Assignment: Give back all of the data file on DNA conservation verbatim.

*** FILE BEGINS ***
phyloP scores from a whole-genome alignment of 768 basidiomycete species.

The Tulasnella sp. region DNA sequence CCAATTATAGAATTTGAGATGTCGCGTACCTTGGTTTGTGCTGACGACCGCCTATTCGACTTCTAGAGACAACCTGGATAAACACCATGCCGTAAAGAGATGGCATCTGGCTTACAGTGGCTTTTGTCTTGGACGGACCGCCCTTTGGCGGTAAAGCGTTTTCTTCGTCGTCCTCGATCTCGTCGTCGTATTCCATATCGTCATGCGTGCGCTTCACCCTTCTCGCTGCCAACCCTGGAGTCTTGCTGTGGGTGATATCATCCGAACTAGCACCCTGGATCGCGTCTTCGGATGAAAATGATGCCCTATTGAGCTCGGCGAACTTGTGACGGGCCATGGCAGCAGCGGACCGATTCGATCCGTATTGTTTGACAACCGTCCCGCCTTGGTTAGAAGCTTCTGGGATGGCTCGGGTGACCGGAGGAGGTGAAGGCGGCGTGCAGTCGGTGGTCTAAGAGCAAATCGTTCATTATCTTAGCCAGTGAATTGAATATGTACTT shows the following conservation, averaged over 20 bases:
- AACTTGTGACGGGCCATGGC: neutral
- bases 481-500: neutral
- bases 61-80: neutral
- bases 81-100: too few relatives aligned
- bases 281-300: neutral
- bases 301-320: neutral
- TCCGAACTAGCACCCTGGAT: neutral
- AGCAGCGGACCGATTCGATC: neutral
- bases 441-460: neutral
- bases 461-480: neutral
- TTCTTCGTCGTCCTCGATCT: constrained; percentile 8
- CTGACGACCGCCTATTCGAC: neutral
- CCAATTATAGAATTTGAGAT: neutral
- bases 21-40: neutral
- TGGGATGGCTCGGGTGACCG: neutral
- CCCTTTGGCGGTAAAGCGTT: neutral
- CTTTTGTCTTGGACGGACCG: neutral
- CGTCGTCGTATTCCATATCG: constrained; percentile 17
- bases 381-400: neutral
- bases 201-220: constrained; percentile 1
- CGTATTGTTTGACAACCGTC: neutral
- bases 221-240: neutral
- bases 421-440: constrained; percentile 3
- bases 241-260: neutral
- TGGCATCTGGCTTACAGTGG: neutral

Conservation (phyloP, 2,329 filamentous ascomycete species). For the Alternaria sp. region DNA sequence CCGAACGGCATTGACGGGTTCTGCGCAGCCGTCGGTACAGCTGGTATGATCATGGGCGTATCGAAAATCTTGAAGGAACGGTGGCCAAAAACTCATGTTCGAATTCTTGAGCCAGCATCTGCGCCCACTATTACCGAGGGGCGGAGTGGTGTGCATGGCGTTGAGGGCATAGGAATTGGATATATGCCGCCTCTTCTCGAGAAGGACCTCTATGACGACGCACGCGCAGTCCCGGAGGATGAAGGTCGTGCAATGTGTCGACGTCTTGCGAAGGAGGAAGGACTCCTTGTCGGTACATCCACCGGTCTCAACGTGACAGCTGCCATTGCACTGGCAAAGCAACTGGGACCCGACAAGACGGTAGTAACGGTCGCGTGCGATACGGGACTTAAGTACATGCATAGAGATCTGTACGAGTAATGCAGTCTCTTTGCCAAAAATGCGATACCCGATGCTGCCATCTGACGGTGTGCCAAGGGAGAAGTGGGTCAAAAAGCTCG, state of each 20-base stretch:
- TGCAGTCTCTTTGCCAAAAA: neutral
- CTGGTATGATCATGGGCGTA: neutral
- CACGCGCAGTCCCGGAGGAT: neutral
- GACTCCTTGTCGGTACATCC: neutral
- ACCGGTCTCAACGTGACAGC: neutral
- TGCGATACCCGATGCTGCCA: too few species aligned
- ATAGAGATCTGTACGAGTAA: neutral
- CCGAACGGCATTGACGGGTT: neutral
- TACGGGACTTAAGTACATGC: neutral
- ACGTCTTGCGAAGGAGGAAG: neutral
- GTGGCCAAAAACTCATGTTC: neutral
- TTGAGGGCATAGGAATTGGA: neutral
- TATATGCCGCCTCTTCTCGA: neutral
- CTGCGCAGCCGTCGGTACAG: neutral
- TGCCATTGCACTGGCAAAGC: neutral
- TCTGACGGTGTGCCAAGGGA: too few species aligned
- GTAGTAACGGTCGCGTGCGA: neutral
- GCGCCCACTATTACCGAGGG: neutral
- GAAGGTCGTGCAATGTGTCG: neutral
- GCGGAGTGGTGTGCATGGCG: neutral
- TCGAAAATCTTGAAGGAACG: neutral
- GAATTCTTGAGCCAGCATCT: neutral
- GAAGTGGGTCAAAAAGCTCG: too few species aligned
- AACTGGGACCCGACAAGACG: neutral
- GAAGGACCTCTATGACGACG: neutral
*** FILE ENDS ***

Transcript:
phyloP scores from a whole-genome alignment of 768 basidiomycete species.

The Tulasnella sp. region DNA sequence CCAATTATAGAATTTGAGATGTCGCGTACCTTGGTTTGTGCTGACGACCGCCTATTCGACTTCTAGAGACAACCTGGATAAACACCATGCCGTAAAGAGATGGCATCTGGCTTACAGTGGCTTTTGTCTTGGACGGACCGCCCTTTGGCGGTAAAGCGTTTTCTTCGTCGTCCTCGATCTCGTCGTCGTATTCCATATCGTCATGCGTGCGCTTCACCCTTCTCGCTGCCAACCCTGGAGTCTTGCTGTGGGTGATATCATCCGAACTAGCACCCTGGATCGCGTCTTCGGATGAAAATGATGCCCTATTGAGCTCGGCGAACTTGTGACGGGCCATGGCAGCAGCGGACCGATTCGATCCGTATTGTTTGACAACCGTCCCGCCTTGGTTAGAAGCTTCTGGGATGGCTCGGGTGACCGGAGGAGGTGAAGGCGGCGTGCAGTCGGTGGTCTAAGAGCAAATCGTTCATTATCTTAGCCAGTGAATTGAATATGTACTT shows the following conservation, averaged over 20 bases:
- AACTTGTGACGGGCCATGGC: neutral
- bases 481-500: neutral
- bases 61-80: neutral
- bases 81-100: too few relatives aligned
- bases 281-300: neutral
- bases 301-320: neutral
- TCCGAACTAGCACCCTGGAT: neutral
- AGCAGCGGACCGATTCGATC: neutral
- bases 441-460: neutral
- bases 461-480: neutral
- TTCTTCGTCGTCCTCGATCT: constrained; percentile 8
- CTGACGACCGCCTATTCGAC: neutral
- CCAATTATAGAATTTGAGAT: neutral
- bases 21-40: neutral
- TGGGATGGCTCGGGTGACCG: neutral
- CCCTTTGGCGGTAAAGCGTT: neutral
- CTTTTGTCTTGGACGGACCG: neutral
- CGTCGTCGTATTCCATATCG: constrained; percentile 17
- bases 381-400: neutral
- bases 201-220: constrained; percentile 1
- CGTATTGTTTGACAACCGTC: neutral
- bases 221-240: neutral
- bases 421-440: constrained; percentile 3
- bases 241-260: neutral
- TGGCATCTGGCTTACAGTGG: neutral

Conservation (phyloP, 2,329 filamentous ascomycete species). For the Alternaria sp. region DNA sequence CCGAACGGCATTGACGGGTTCTGCGCAGCCGTCGGTACAGCTGGTATGATCATGGGCGTATCGAAAATCTTGAAGGAACGGTGGCCAAAAACTCATGTTCGAATTCTTGAGCCAGCATCTGCGCCCACTATTACCGAGGGGCGGAGTGGTGTGCATGGCGTTGAGGGCATAGGAATTGGATATATGCCGCCTCTTCTCGAGAAGGACCTCTATGACGACGCACGCGCAGTCCCGGAGGATGAAGGTCGTGCAATGTGTCGACGTCTTGCGAAGGAGGAAGGACTCCTTGTCGGTACATCCACCGGTCTCAACGTGACAGCTGCCATTGCACTGGCAAAGCAACTGGGACCCGACAAGACGGTAGTAACGGTCGCGTGCGATACGGGACTTAAGTACATGCATAGAGATCTGTACGAGTAATGCAGTCTCTTTGCCAAAAATGCGATACCCGATGCTGCCATCTGACGGTGTGCCAAGGGAGAAGTGGGTCAAAAAGCTCG, state of each 20-base stretch:
- TGCAGTCTCTTTGCCAAAAA: neutral
- CTGGTATGATCATGGGCGTA: neutral
- CACGCGCAGTCCCGGAGGAT: neutral
- GACTCCTTGTCGGTACATCC: neutral
- ACCGGTCTCAACGTGACAGC: neutral
- TGCGATACCCGATGCTGCCA: too few species aligned
- ATAGAGATCTGTACGAGTAA: neutral
- CCGAACGGCATTGACGGGTT: neutral
- TACGGGACTTAAGTACATGC: neutral
- ACGTCTTGCGAAGGAGGAAG: neutral
- GTGGCCAAAAACTCATGTTC: neutral
- TTGAGGGCATAGGAATTGGA: neutral
- TATATGCCGCCTCTTCTCGA: neutral
- CTGCGCAGCCGTCGGTACAG: neutral
- TGCCATTGCACTGGCAAAGC: neutral
- TCTGACGGTGTGCCAAGGGA: too few species aligned
- GTAGTAACGGTCGCGTGCGA: neutral
- GCGCCCACTATTACCGAGGG: neutral
- GAAGGTCGTGCAATGTGTCG: neutral
- GCGGAGTGGTGTGCATGGCG: neutral
- TCGAAAATCTTGAAGGAACG: neutral
- GAATTCTTGAGCCAGCATCT: neutral
- GAAGTGGGTCAAAAAGCTCG: too few species aligned
- AACTGGGACCCGACAAGACG: neutral
- GAAGGACCTCTATGACGACG: neutral